I realized today that I have no clue whatsoever what the term “MMO” means anymore. I gave it some thought and came up with “An MMO is an online, real-time game where other people affect can your game.” That’s pretty vague. Clearly there are games which call themselves MMOs and can be played as if they were MMOs, or as if they were solo RPGs. I don’t know. I just know the old definitions don’t work.
Take World of Warcraft and the current flavor of the month, Tiny Speck’s Glitch. One is the most popular MMO in the world (well, if you don’t include World of Tanks, though the developer does). The other is a super casual browser-based game where you can’t even kill stuff. The two games share almost no features, yet both are MMOs. I give up. If you can play your game and can see another player when you do so, it’s a MMO.
Which is going to make writing these Daily Blogrolls SO EASY. Checkers? Is it online? MMO.
The blogging world has changed quite a lot since the last time I was doing these (and work crushed my free time). People are leaving drops of content all over the Internet, on Tumblr blogs, on Google+, on Twitter. I’ll still be pointing out great posts by the bloggers in my blogroll, but I’ll be trying to collect some of these other far-flung bits of wisdom as well.
Before I get started, an update on my MMO gaming: DDO on Sunday nights, D&D fourth edition on Thursday nights, and Glitch. Driver issues have killed EQ2 — I can’t play it. I’ve been poking around in Rift. I’ve started working on the Saint’s Haven quests in Dragon Nest. Mostly Glitch for MMOs, though.
Beau Turkey has done a heck of a write-up on Glitch, btw.
It’s been ten years since Dark Age of Camelot went live? Wow. I remember calling it “EQ Lite” based solely on the screenshots they released in the early rounds of beta. When I got into the beta myself, I realized just how impressive an achievement the game was. Yes, it clearly had been influenced by EverQuest, but it was its own game and would become one of the influences that would form the mechanics behind World of Warcraft.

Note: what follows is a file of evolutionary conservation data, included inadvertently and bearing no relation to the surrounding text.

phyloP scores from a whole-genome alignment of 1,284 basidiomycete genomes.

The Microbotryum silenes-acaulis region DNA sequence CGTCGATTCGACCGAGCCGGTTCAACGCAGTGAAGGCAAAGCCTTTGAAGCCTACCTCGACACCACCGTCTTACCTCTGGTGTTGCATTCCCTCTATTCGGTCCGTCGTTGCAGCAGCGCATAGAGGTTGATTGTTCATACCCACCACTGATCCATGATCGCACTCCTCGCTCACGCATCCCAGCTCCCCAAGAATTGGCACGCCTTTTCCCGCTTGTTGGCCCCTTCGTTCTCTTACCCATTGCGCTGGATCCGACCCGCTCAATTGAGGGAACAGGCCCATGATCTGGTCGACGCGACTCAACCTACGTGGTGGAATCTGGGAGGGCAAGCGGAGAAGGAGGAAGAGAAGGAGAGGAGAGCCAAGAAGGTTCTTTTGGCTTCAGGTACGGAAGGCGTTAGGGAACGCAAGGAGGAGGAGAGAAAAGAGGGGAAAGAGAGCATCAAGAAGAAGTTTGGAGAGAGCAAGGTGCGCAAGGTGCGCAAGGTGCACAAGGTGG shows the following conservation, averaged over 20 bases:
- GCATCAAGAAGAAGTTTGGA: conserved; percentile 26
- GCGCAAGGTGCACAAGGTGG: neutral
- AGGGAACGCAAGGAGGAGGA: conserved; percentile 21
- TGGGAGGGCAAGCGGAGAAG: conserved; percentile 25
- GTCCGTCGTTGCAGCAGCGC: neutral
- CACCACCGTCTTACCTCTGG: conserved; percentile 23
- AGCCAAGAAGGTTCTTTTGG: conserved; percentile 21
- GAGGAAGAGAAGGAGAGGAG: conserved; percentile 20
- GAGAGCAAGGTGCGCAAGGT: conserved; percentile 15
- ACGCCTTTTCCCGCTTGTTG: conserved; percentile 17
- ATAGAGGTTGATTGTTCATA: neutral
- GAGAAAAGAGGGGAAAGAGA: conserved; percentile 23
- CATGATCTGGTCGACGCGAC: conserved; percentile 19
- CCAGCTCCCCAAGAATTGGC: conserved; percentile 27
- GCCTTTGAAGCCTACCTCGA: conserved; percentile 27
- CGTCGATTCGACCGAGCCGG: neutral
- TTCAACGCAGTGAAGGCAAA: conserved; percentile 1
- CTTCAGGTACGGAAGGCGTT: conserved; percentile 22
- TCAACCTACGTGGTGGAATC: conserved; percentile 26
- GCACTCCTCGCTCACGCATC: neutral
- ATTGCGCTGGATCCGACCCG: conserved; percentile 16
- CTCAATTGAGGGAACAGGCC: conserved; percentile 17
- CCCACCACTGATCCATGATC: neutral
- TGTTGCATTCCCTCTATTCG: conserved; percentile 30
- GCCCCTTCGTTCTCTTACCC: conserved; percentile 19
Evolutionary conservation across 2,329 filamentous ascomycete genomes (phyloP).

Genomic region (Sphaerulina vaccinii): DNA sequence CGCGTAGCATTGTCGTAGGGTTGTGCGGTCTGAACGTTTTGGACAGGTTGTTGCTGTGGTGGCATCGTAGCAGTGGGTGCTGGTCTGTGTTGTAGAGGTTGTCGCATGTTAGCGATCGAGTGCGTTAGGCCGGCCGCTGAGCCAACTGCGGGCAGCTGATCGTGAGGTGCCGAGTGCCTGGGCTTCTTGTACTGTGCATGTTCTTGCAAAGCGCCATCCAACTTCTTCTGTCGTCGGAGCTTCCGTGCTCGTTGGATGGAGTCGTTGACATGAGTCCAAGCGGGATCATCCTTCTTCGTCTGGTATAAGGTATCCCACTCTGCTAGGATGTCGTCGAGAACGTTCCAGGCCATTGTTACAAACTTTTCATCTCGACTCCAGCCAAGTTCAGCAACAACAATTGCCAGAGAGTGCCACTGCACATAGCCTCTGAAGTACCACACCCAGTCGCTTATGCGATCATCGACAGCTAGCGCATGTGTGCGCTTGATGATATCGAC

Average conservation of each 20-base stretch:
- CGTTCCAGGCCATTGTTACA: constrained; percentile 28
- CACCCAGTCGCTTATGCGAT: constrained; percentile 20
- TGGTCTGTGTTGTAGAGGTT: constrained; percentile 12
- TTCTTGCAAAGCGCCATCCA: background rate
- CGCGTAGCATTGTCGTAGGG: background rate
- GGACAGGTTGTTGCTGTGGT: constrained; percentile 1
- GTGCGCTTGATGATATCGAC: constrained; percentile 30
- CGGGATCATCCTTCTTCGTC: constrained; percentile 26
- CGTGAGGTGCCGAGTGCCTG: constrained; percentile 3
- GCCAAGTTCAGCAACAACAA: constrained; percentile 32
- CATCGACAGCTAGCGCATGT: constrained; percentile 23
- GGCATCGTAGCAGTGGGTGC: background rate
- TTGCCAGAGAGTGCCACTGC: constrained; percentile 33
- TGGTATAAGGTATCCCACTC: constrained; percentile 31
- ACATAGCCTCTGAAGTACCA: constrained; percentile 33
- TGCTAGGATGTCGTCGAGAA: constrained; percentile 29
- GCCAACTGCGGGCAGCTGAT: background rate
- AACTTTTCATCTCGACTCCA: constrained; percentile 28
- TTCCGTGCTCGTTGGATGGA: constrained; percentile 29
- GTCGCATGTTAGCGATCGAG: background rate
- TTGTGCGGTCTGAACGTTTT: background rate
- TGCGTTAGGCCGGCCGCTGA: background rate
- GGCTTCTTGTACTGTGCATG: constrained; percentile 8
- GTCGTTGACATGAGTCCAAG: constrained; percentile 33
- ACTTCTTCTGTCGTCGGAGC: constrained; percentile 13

It would be physically impossible for anyone to spend more time in a game than I spent in DAoC. Scott Jennings, Mythic’s one time DBA, has a wonderful post from Matt Firor, DAoC’s original producer, one what it was like to ship an MMO before the market was crowded with hundreds of them.
It was a different world.
After taking the world by storm with his sandbox browser MMO Golemizer, indie MMO dev Dave Toulouse is set to unleash his second game, Star Corsairs. It’s an updated take on the old space exploration / trading games of the 80s (most notably SunDog) combined with the mining, ship construction and PvP of EVE Online. And maybe a smidgen of Star Castle. Explore, take on missions to protect the Federation, construct your own starship, blow stuff up, free to play. I’ll have more on Star Corsairs when I’ve played it more.
Speaking of indie MMO development, Andorov posted an excellent list of 15 important steps to wild success in indie MMO development.
Rule 4: Create a good company and MMO name. Recruiting for Joe Schmoe’s Awesome MMORPG is going to be a lot more difficult than Excelsior Games’ Islandia: The Re-Islanding. Most non-visionaries (which I may also refer to as dumb f**ks or DFs), though talented, are simple folk and easily impressed.
Lucent Heart, the “zodiac-inspired” dating MMO, not content with merely connecting up guys playing guys and guys playing scantily-clad girls, is about to unleash dance battles upon the world, says Anjel Syndicate.
Create your dance from dozens of dance steps, re-create music videos, and .. well, if a collection of Minstrels can do System of a Down in LotRO, I suppose a bunch of angel-winged schoolgirls can do Thriller in Lucent Heart!
See ya tomorrow!